None of this sounds like it is going to happen overnight. It is important that it all happens some time soon, though, as the general feeling seems to be that it is likely that further progress will be made against SHA-1; it is just the timing that is unknown.

[Last updated 20050421: OpenSSL status, RFC4051.]

Neci Feihsi

I got an interesting phish in today's e-mail. Here's how it looked in Thunderbird:

Dera Baalcrys Membre,

Tsih eamil was setn by the Braclays svreer
to verify yoru eiaml addrsse.

…and so on. My initial fears that the bad guys have finally lost it and just given up were allayed when I looked at the actual source of the message:

Content-Type: text/html; charset=iso-8859-1
Content-Transfer-Encoding: 7bit
…
De‮ra‬ Ba‮alcr‬ys
Memb‮re‬,

What is going on here? The message body is an attempt at Unicode.
Code point 8238 is "right-to-left override"; code point 8236 is "pop directional formatting". The sections contained within the "‮‬" groups are therefore supposed to be printed backwards.

How delightfully creative. Except that the message is marked as being encoded in ISO-8859-1, which doesn't contain those code points. All the cleverness (probably aimed at some mail program that accepts the invalid code points) was ignored, leaving gibberish. The good news is that even if they fix that, the presence of "‮" in e-mail is going to be a pretty good indicator of something phishy going on.

Hiring the Top 1%

Hiring good people is hard. If you advertise, you face wading through dozens or hundreds of CVs trying to figure out who the best people are. If you filter CVs, then filter again through interviews, you're probably inclined to think that you're being terribly selective, and that your final hires are among an elite. People often say "we hire the top 1%".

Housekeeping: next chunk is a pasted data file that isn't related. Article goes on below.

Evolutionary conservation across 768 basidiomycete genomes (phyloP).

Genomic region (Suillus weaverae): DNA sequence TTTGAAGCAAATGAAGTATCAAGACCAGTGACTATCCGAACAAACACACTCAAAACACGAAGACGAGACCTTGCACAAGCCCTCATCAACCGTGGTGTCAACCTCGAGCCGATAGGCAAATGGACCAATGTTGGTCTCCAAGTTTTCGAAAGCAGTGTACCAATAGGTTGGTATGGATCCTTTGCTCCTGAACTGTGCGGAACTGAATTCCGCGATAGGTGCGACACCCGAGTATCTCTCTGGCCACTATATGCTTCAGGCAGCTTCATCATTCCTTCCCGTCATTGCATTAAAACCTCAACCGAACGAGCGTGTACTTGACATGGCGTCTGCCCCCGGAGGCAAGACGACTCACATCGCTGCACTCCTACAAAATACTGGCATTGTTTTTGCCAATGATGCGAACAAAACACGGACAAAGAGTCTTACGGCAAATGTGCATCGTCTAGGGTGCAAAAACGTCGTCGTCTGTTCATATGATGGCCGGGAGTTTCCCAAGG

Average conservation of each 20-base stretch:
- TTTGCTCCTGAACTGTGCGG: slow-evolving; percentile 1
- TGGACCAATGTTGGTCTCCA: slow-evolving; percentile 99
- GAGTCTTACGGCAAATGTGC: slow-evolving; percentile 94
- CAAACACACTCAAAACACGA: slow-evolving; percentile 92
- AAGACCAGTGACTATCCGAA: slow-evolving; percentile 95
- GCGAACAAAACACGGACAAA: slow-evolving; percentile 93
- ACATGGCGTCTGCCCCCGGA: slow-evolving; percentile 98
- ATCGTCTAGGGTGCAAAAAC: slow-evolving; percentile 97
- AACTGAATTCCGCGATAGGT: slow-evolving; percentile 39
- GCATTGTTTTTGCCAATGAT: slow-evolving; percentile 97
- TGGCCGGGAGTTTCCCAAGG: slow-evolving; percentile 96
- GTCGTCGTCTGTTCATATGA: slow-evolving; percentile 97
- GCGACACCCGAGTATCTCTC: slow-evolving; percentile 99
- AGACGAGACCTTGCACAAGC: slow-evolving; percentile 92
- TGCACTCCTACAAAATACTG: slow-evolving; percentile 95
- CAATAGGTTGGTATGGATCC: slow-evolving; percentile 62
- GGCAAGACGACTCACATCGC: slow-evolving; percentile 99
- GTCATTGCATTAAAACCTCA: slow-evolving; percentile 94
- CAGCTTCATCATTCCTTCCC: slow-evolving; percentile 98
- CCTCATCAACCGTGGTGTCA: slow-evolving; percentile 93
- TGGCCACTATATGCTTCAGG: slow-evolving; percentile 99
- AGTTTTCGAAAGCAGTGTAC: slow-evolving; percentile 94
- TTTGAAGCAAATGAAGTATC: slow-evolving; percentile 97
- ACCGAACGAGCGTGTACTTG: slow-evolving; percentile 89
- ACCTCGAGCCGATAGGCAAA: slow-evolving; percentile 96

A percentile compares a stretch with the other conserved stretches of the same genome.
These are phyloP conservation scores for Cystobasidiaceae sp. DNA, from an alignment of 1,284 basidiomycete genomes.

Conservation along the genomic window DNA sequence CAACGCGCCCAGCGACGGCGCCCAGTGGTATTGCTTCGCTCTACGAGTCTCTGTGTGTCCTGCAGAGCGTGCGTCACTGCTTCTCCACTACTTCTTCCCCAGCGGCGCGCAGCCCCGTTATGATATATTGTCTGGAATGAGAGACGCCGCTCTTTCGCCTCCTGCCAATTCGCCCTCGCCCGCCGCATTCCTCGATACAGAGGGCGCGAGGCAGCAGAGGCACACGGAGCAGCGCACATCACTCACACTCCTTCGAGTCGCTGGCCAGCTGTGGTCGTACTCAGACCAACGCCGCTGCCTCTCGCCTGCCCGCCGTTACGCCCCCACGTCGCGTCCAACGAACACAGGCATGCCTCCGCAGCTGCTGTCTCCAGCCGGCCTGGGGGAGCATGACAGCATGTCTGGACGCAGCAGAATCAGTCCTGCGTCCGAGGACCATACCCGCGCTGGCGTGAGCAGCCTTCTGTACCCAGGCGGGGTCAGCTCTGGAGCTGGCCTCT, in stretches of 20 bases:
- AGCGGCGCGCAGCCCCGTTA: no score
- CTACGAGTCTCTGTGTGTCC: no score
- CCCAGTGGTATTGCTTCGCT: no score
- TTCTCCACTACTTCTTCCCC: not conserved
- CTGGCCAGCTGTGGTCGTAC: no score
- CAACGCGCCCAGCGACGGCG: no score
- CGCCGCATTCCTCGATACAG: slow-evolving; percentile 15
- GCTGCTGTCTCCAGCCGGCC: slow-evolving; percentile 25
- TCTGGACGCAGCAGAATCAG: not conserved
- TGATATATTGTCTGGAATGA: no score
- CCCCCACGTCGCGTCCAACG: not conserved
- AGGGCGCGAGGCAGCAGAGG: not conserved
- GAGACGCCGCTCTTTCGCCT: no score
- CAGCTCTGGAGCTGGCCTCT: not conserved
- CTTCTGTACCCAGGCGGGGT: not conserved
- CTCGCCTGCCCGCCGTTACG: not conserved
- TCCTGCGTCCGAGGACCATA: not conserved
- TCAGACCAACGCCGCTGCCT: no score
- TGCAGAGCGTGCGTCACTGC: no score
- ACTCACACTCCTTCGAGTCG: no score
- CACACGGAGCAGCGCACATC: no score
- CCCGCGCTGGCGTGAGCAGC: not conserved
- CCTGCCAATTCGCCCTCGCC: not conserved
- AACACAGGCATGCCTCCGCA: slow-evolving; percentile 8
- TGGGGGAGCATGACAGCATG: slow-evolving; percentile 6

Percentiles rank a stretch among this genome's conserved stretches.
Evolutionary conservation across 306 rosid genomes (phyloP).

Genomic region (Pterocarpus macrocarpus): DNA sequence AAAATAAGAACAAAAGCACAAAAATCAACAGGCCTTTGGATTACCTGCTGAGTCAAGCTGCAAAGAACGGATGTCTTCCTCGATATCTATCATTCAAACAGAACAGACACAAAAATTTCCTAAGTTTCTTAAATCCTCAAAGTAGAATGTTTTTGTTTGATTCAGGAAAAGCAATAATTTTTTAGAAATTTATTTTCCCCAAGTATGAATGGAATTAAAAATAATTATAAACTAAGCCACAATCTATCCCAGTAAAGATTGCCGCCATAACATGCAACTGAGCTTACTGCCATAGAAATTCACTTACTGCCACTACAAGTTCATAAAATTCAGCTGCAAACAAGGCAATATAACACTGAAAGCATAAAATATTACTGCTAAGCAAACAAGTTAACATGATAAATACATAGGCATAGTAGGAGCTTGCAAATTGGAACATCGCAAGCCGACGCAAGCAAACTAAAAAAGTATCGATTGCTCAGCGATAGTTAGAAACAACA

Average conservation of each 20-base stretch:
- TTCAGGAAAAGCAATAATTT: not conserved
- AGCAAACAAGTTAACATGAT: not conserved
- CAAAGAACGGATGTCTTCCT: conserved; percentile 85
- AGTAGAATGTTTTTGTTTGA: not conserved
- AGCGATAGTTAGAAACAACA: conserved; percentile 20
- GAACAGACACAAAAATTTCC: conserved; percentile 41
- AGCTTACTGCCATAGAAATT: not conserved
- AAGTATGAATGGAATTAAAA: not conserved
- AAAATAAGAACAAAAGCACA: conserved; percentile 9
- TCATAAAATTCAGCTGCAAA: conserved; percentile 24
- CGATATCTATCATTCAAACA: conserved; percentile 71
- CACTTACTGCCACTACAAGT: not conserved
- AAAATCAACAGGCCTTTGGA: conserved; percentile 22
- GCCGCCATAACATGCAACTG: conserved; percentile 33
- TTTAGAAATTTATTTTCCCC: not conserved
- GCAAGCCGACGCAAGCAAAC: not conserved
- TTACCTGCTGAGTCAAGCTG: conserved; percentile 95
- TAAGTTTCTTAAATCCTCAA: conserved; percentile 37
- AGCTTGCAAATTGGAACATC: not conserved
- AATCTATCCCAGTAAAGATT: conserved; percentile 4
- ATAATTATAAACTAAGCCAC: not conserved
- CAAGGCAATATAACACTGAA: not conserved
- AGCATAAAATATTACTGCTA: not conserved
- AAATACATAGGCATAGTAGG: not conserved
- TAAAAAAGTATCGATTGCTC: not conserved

There are several fallacies there: most obviously, it is hard to pick the people to interview on the basis of a CV, and interviewing people is a pretty hit-and-miss affair. More crucially, and less well recognised, is that you only get to pick from the people who apply, not from the whole population. Joel Spolsky's recent article does a great job of explaining this in a really clear way.

One of Joel's conclusions, which matches at least one case in my own experience, is that working with summer students (US: interns) is a good idea. This is not for the usually stated reasons (they work for peanuts! they know all the latest research! they are really gullible about working conditions!) but simply because if someone turns out to be really good, a summer work placement might be almost the last chance anyone has to hire them before they fall off the hiring radar for good.

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Oops

Comments are back after an outage of a week or so. Originally I took them off-line because of a mail relay vulnerability discovered in Movable Type. They didn't get turned back on once I had installed Movable Type V3.15 because I forgot to change the mode on the new version of the comments script. D'oh!